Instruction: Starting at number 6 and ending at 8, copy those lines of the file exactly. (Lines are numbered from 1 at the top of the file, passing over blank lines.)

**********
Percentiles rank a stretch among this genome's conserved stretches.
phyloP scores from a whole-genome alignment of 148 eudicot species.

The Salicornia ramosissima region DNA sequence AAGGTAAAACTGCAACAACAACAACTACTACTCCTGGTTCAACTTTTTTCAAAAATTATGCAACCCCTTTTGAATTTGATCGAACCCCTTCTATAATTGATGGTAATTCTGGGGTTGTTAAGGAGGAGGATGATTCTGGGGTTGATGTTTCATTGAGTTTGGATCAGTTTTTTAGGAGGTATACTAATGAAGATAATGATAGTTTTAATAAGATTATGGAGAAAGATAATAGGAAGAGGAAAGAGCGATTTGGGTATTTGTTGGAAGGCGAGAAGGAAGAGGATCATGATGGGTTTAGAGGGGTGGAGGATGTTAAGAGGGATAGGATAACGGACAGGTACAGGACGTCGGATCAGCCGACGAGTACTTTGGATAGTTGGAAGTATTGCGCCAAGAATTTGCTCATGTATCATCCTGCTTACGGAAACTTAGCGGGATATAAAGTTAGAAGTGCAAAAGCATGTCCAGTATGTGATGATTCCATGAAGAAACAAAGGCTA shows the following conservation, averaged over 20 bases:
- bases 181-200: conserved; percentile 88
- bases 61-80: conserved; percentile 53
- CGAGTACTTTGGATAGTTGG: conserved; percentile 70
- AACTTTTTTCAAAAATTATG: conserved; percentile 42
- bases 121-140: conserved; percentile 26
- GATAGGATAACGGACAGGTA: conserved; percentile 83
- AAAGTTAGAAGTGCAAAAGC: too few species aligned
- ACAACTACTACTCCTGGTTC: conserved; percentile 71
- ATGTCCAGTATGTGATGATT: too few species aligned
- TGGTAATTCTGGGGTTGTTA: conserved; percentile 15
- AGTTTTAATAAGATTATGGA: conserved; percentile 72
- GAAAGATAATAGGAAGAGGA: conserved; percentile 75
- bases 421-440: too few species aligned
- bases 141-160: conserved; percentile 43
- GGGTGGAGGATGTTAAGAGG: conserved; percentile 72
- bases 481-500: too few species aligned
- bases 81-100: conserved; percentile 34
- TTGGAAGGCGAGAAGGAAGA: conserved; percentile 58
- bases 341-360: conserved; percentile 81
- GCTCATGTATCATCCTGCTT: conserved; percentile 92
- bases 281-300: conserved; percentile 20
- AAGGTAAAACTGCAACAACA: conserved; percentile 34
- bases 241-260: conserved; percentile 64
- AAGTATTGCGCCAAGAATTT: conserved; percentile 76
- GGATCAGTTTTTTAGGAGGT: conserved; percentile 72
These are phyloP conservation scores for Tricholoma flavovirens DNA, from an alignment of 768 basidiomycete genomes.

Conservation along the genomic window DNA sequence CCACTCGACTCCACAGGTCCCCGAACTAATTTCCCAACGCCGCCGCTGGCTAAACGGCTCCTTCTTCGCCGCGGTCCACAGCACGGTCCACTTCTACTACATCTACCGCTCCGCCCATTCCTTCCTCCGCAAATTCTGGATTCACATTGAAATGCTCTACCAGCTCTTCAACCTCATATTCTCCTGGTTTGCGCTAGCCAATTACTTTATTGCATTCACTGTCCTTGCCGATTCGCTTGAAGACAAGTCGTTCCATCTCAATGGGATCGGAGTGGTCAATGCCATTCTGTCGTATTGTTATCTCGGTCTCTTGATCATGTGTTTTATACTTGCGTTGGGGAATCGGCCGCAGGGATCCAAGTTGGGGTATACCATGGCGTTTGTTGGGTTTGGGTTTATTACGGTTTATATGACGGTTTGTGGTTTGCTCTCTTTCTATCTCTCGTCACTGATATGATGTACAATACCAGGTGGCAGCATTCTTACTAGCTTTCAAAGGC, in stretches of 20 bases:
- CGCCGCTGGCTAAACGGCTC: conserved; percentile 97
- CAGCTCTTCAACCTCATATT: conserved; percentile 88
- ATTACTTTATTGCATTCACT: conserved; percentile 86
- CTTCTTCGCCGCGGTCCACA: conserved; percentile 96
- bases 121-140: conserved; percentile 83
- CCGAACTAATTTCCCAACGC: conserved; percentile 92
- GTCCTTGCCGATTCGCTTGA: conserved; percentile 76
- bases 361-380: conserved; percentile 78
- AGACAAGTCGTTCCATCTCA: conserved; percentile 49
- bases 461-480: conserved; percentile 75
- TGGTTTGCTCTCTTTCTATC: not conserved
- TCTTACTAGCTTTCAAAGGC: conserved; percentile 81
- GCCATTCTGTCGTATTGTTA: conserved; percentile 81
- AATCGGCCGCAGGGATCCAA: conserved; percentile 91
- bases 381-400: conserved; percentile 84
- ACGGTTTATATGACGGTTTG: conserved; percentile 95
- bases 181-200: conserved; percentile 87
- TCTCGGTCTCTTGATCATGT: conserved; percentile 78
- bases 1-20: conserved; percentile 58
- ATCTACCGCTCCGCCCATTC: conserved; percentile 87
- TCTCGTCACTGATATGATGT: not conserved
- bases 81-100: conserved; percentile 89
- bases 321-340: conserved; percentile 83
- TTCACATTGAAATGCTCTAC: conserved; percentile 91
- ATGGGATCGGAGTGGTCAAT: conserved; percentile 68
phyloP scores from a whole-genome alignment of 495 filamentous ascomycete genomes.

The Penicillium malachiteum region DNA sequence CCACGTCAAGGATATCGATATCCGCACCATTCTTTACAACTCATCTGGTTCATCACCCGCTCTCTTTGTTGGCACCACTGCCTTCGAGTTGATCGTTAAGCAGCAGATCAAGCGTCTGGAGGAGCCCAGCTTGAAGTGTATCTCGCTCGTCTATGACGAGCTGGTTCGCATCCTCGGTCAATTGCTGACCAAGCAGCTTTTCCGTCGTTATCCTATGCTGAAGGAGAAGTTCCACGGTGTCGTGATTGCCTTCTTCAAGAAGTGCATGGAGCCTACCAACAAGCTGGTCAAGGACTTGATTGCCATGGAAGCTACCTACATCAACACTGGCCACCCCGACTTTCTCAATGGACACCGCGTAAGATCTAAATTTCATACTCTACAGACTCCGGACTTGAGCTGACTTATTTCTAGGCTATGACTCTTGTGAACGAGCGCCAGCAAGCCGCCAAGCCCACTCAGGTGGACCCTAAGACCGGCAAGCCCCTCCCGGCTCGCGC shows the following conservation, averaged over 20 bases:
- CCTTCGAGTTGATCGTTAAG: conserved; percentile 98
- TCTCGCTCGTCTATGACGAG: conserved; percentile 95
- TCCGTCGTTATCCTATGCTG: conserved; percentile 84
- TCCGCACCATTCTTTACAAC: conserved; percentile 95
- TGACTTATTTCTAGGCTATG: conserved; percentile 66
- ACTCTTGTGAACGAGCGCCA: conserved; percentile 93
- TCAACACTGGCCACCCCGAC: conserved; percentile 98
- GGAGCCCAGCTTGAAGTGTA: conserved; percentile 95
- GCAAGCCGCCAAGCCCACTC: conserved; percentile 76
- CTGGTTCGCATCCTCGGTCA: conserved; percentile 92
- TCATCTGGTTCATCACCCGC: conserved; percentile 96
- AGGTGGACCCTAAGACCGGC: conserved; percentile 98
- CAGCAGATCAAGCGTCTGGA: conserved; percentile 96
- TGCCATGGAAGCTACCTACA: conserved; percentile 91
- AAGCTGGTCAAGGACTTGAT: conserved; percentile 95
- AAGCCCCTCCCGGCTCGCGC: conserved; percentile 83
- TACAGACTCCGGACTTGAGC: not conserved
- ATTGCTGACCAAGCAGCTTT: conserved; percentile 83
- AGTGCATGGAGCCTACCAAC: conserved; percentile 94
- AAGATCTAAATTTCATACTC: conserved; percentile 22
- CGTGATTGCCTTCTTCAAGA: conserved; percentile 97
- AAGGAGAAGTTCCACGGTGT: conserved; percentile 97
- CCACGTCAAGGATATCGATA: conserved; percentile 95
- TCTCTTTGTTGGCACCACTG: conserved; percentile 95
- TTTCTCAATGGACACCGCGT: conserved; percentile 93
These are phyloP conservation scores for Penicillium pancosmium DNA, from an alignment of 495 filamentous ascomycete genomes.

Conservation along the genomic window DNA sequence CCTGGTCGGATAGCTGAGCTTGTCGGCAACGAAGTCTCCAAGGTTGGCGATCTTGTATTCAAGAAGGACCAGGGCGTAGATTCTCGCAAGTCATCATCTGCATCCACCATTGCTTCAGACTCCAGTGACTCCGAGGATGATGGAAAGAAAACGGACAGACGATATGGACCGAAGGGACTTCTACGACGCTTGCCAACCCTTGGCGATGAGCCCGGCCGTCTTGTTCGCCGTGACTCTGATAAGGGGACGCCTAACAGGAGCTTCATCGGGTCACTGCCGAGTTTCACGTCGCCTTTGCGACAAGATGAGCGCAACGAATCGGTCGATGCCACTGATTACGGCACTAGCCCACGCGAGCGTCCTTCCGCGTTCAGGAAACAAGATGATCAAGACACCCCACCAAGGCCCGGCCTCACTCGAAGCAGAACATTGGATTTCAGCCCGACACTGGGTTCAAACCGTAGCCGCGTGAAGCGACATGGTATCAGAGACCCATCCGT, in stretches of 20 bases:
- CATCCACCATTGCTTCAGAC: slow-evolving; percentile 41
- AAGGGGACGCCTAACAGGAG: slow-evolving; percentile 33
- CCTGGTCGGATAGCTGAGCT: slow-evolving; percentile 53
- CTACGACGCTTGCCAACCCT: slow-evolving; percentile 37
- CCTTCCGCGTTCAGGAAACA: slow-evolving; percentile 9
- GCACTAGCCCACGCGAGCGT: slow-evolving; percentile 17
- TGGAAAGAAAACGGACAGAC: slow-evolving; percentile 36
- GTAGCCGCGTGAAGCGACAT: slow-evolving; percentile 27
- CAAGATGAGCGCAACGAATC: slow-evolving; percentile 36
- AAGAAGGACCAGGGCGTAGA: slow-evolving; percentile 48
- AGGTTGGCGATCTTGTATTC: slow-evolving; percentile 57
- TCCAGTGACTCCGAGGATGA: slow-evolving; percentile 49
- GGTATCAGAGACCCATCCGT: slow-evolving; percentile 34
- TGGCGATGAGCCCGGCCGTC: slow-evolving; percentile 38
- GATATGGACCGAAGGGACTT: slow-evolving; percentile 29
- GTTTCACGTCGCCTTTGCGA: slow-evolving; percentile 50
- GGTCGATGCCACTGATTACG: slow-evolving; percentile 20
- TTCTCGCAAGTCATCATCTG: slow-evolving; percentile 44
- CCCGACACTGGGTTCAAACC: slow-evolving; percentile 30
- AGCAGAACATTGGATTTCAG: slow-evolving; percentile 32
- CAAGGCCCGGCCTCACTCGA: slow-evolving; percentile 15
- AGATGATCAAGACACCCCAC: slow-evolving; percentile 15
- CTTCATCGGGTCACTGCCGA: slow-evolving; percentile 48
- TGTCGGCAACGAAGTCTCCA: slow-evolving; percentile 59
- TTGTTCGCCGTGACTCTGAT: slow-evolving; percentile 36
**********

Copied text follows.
- CGAGTACTTTGGATAGTTGG: conserved; percentile 70
- AACTTTTTTCAAAAATTATG: conserved; percentile 42
- bases 121-140: conserved; percentile 26